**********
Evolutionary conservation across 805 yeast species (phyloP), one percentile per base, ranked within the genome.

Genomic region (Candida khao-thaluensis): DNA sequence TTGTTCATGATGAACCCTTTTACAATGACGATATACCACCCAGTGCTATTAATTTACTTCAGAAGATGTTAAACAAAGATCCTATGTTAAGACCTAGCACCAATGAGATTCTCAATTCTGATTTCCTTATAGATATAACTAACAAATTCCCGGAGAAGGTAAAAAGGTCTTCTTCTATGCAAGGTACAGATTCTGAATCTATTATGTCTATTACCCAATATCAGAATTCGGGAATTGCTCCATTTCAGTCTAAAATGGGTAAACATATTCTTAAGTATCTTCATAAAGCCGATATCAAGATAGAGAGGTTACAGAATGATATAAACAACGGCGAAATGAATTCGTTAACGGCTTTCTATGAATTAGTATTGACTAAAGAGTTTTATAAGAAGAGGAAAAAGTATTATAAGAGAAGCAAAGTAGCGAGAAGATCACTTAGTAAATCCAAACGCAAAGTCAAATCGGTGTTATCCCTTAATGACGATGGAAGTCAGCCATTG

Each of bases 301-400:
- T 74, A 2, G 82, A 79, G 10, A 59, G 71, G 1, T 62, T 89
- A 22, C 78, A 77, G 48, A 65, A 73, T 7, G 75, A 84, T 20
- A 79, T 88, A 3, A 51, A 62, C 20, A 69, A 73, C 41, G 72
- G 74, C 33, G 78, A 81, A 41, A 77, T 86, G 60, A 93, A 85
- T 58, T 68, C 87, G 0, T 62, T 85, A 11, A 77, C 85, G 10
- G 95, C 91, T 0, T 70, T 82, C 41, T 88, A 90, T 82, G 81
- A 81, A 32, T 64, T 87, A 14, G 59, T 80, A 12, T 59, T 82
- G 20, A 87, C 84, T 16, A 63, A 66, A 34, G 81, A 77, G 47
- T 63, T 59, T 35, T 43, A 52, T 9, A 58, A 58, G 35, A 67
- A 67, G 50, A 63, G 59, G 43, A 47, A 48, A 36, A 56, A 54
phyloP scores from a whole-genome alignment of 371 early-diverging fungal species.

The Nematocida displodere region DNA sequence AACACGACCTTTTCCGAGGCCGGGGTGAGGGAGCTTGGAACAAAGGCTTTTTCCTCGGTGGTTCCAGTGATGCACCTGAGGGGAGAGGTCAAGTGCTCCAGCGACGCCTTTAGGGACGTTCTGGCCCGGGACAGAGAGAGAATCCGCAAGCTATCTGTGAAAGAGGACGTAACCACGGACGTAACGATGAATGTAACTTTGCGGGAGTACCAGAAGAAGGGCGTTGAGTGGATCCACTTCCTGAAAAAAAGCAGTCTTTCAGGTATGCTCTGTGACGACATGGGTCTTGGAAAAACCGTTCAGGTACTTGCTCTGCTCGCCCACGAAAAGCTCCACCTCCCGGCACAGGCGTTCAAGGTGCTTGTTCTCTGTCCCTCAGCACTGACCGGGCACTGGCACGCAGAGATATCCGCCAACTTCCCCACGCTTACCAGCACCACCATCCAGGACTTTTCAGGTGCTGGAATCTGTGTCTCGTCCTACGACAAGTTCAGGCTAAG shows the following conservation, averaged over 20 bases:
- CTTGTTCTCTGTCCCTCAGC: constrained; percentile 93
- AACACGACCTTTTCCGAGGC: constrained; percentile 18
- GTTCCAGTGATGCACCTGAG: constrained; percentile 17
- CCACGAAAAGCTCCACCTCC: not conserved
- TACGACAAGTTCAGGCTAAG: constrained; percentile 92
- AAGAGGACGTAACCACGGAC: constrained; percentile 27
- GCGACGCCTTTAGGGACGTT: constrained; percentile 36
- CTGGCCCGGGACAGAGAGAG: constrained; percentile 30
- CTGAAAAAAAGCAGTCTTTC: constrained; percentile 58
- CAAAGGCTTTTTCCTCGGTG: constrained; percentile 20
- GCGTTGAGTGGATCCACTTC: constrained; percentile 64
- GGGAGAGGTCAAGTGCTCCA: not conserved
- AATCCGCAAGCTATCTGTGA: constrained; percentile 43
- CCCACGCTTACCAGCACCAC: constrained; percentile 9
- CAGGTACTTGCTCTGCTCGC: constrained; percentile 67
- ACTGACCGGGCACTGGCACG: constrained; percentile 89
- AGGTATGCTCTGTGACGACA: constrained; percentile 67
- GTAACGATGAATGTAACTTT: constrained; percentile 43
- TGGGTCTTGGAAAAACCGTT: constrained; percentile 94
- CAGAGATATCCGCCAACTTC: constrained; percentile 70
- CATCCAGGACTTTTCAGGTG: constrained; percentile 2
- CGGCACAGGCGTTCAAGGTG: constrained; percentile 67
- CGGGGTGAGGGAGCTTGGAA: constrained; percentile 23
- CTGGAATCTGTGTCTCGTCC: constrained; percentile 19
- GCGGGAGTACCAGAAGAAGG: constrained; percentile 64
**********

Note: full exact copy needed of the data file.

Evolutionary conservation across 805 yeast species (phyloP), one percentile per base, ranked within the genome.

Genomic region (Candida khao-thaluensis): DNA sequence TTGTTCATGATGAACCCTTTTACAATGACGATATACCACCCAGTGCTATTAATTTACTTCAGAAGATGTTAAACAAAGATCCTATGTTAAGACCTAGCACCAATGAGATTCTCAATTCTGATTTCCTTATAGATATAACTAACAAATTCCCGGAGAAGGTAAAAAGGTCTTCTTCTATGCAAGGTACAGATTCTGAATCTATTATGTCTATTACCCAATATCAGAATTCGGGAATTGCTCCATTTCAGTCTAAAATGGGTAAACATATTCTTAAGTATCTTCATAAAGCCGATATCAAGATAGAGAGGTTACAGAATGATATAAACAACGGCGAAATGAATTCGTTAACGGCTTTCTATGAATTAGTATTGACTAAAGAGTTTTATAAGAAGAGGAAAAAGTATTATAAGAGAAGCAAAGTAGCGAGAAGATCACTTAGTAAATCCAAACGCAAAGTCAAATCGGTGTTATCCCTTAATGACGATGGAAGTCAGCCATTG

Each of bases 301-400:
- T 74, A 2, G 82, A 79, G 10, A 59, G 71, G 1, T 62, T 89
- A 22, C 78, A 77, G 48, A 65, A 73, T 7, G 75, A 84, T 20
- A 79, T 88, A 3, A 51, A 62, C 20, A 69, A 73, C 41, G 72
- G 74, C 33, G 78, A 81, A 41, A 77, T 86, G 60, A 93, A 85
- T 58, T 68, C 87, G 0, T 62, T 85, A 11, A 77, C 85, G 10
- G 95, C 91, T 0, T 70, T 82, C 41, T 88, A 90, T 82, G 81
- A 81, A 32, T 64, T 87, A 14, G 59, T 80, A 12, T 59, T 82
- G 20, A 87, C 84, T 16, A 63, A 66, A 34, G 81, A 77, G 47
- T 63, T 59, T 35, T 43, A 52, T 9, A 58, A 58, G 35, A 67
- A 67, G 50, A 63, G 59, G 43, A 47, A 48, A 36, A 56, A 54
phyloP scores from a whole-genome alignment of 371 early-diverging fungal species.

The Nematocida displodere region DNA sequence AACACGACCTTTTCCGAGGCCGGGGTGAGGGAGCTTGGAACAAAGGCTTTTTCCTCGGTGGTTCCAGTGATGCACCTGAGGGGAGAGGTCAAGTGCTCCAGCGACGCCTTTAGGGACGTTCTGGCCCGGGACAGAGAGAGAATCCGCAAGCTATCTGTGAAAGAGGACGTAACCACGGACGTAACGATGAATGTAACTTTGCGGGAGTACCAGAAGAAGGGCGTTGAGTGGATCCACTTCCTGAAAAAAAGCAGTCTTTCAGGTATGCTCTGTGACGACATGGGTCTTGGAAAAACCGTTCAGGTACTTGCTCTGCTCGCCCACGAAAAGCTCCACCTCCCGGCACAGGCGTTCAAGGTGCTTGTTCTCTGTCCCTCAGCACTGACCGGGCACTGGCACGCAGAGATATCCGCCAACTTCCCCACGCTTACCAGCACCACCATCCAGGACTTTTCAGGTGCTGGAATCTGTGTCTCGTCCTACGACAAGTTCAGGCTAAG shows the following conservation, averaged over 20 bases:
- CTTGTTCTCTGTCCCTCAGC: constrained; percentile 93
- AACACGACCTTTTCCGAGGC: constrained; percentile 18
- GTTCCAGTGATGCACCTGAG: constrained; percentile 17
- CCACGAAAAGCTCCACCTCC: not conserved
- TACGACAAGTTCAGGCTAAG: constrained; percentile 92
- AAGAGGACGTAACCACGGAC: constrained; percentile 27
- GCGACGCCTTTAGGGACGTT: constrained; percentile 36
- CTGGCCCGGGACAGAGAGAG: constrained; percentile 30
- CTGAAAAAAAGCAGTCTTTC: constrained; percentile 58
- CAAAGGCTTTTTCCTCGGTG: constrained; percentile 20
- GCGTTGAGTGGATCCACTTC: constrained; percentile 64
- GGGAGAGGTCAAGTGCTCCA: not conserved
- AATCCGCAAGCTATCTGTGA: constrained; percentile 43
- CCCACGCTTACCAGCACCAC: constrained; percentile 9
- CAGGTACTTGCTCTGCTCGC: constrained; percentile 67
- ACTGACCGGGCACTGGCACG: constrained; percentile 89
- AGGTATGCTCTGTGACGACA: constrained; percentile 67
- GTAACGATGAATGTAACTTT: constrained; percentile 43
- TGGGTCTTGGAAAAACCGTT: constrained; percentile 94
- CAGAGATATCCGCCAACTTC: constrained; percentile 70
- CATCCAGGACTTTTCAGGTG: constrained; percentile 2
- CGGCACAGGCGTTCAAGGTG: constrained; percentile 67
- CGGGGTGAGGGAGCTTGGAA: constrained; percentile 23
- CTGGAATCTGTGTCTCGTCC: constrained; percentile 19
- GCGGGAGTACCAGAAGAAGG: constrained; percentile 64